EGD and EUS were performed before proceeding with the radical surgical approach. The longitudinal ulcer resolved (Figure 1, B), and there was a transmural scar and thickness in the esophageal wall (Figure 2, B). No other findings suggested infection (biomarker, blood culture, CT, and magnetic resonance imaging) (Figure E3) at this time point. Therefore, we decided not to perform operative management to preserve the esophagus after the bridging TEVAR.
      The patient's subsequent clinical course was uneventful. Repeated CT imaging revealed decreased aneurysm diameter without any signs of infection (air or fluid retention). After 4 weeks of treatment, the antibiotics were converted from intravenous meropenem hydrate to lifelong oral potassium clavulanate. The patient was discharged 50 days after confirmation of further recovery of the esophageal wall by the third EGD and EUS (Figure 1, B, and Figure 2, C). No recurrence of infection was observed in 6 months after discharge.

      Discussion

      Since the first report by Dubrueil
      • Dubrueil O.
      Observation sur la perforation de l'esophague et de l'aorte thoracique par une portion d'os oval: avec des réflexions.
      in 1818, primary AEF has been an infrequent but lethal clinical entity. Although the first survivor after a surgical repair was reported by Snyder and Crawford
      • Snyder D.M.
      • Crawford E.S.
      Successful treatment of primary aorta-esophageal fistula resulting from aortic aneurysm.
      in 1983, no large series have been published. To control or prevent fatal bleeding, definitive aortic treatment should be accompanied by methods to stop continuous contamination through the fistula to the aortic wall and mediastinum.
      • Yamazato T.
      • Nakamura T.
      • Abe N.
      • Yokawa K.
      • Ikeno Y.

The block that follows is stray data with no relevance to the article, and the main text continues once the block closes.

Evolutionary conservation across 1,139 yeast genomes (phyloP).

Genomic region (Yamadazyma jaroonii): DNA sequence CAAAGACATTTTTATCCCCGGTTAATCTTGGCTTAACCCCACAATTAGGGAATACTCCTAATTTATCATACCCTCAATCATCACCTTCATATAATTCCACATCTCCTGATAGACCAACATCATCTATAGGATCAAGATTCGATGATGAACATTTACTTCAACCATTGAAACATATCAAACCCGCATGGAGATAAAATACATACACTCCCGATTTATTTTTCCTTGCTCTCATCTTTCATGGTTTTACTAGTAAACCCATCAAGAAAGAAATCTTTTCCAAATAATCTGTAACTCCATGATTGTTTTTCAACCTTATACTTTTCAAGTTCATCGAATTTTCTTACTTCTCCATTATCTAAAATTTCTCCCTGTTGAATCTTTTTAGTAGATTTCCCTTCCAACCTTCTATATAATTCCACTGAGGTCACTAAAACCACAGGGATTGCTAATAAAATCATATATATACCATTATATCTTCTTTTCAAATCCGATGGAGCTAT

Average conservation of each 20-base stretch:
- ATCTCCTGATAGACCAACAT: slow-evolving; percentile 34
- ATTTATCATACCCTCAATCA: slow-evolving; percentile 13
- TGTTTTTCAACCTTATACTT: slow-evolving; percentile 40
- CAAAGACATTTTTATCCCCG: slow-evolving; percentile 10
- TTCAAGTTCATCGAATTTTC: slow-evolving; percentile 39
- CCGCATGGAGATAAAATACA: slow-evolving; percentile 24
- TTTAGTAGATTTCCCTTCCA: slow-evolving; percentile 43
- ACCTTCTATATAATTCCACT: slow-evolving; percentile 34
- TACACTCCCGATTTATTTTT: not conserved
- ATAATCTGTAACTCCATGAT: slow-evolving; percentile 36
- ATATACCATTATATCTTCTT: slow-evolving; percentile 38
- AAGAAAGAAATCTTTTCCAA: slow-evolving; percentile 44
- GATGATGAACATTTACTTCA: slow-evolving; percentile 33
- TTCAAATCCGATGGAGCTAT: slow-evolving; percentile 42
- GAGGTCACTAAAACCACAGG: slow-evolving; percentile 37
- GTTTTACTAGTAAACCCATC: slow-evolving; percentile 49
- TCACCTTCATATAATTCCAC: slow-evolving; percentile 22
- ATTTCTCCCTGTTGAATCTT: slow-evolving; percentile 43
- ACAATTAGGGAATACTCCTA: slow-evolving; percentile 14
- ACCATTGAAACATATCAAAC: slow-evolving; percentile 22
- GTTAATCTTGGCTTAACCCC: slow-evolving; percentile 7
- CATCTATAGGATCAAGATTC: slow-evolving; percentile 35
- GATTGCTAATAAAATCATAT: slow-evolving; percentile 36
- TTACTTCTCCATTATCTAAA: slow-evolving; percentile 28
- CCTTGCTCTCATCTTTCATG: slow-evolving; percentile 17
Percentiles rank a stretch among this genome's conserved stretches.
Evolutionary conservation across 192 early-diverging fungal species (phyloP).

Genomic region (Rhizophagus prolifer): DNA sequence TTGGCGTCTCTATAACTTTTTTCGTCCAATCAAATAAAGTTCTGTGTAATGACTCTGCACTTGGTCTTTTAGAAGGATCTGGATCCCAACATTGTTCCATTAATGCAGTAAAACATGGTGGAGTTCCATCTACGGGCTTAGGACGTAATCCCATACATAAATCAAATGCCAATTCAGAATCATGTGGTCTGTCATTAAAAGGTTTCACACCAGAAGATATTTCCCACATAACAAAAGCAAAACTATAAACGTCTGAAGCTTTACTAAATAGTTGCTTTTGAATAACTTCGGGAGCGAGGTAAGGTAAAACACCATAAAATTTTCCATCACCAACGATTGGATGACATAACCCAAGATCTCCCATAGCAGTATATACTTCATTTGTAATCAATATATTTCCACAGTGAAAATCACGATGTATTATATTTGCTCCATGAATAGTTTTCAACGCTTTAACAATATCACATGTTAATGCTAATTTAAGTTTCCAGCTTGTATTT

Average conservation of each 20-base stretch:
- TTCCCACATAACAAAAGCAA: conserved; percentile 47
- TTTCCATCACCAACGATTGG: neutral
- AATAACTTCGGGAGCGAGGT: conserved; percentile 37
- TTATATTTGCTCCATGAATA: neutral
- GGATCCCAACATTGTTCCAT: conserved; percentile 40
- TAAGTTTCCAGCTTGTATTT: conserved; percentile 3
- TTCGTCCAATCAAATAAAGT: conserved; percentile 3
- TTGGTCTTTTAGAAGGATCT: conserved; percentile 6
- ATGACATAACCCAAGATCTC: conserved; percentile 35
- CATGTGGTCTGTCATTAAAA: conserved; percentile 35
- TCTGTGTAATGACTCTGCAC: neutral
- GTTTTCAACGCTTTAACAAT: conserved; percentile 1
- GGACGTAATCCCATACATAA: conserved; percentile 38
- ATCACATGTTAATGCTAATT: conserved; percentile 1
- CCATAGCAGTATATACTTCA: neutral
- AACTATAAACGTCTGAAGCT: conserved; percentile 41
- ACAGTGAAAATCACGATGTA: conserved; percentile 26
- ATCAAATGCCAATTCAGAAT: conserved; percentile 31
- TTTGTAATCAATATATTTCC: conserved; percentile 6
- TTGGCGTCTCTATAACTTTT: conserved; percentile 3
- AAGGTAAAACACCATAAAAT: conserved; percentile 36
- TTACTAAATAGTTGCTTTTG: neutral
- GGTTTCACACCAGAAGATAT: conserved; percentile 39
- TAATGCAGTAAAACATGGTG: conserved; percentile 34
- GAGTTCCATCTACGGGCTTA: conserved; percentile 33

• Koda Y.
      • et al.
      Surgical strategy for the treatment of aortoesophageal fistula.
      Typically, nonoperative medical management usually does not result in long-term survival. Chiesa and colleagues
      • Chiesa R.
      • Melissano G.
      • Marone E.M.
      • Kahlberg A.
      • Marrocco-Trischitta M.M.
      • Tshomba Y.
      Endovascular treatment of aortoesophageal and aortobronchial fistulae.
      reported the utility of endovascular management for AEF, particularly in emergent and urgent settings. However, the additional esophageal repair is necessary in most cases. In the present case, we initially considered TEVAR as a bridging treatment for open repair. The patient did not exhibit any signs of infection upon arrival. Therefore, we performed repeated endoscopic evaluation and imaging studies to meticulously evaluate esophageal condition, including appearance by EGD and transmural changes by EUS. Finally, esophageal preservation was selected after deliberate discussion. Adding to imaging, in conjunction with favorable clinical signs and laboratory studies, we believe that endovascular repair alone was a viable option. As AEF has a spectrum of severity, radical treatment may not be always mandatory in mild cases. Although the lack of long-term follow-up limits our ability to make any solid conclusions, endoscopy involving EGD and EUS provided helpful information for decision-making, which led to short-term success (Figure 3). The protocol may be applicable for the patient with secondary AEF.
      Figure thumbnail gr3
      Figure 3Endoscopy-guided esophageal evaluation for AEF. AEF, Aortoesophageal fistula.

      Conclusions

      Endoscopy (EGD/EUS)-guided esophageal evaluation after bridging TEVAR can be useful in determining if esophageal preservation is valid treatment option.

      Appendix E1

      Figure thumbnail fx3
      Figure E1Preoperative computed tomography. Aortoesophageal fistula due to contained rupture of the descending thoracic aortic aneurysm.
      Figure thumbnail fx4
      Figure E2Postoperative computed tomography. The aneurysm was then covered with stent grafts.
      Figure thumbnail fx5
      Figure E3Computed tomography at discharge. The diameter of the aneurysm decreased without fluid or gas retention.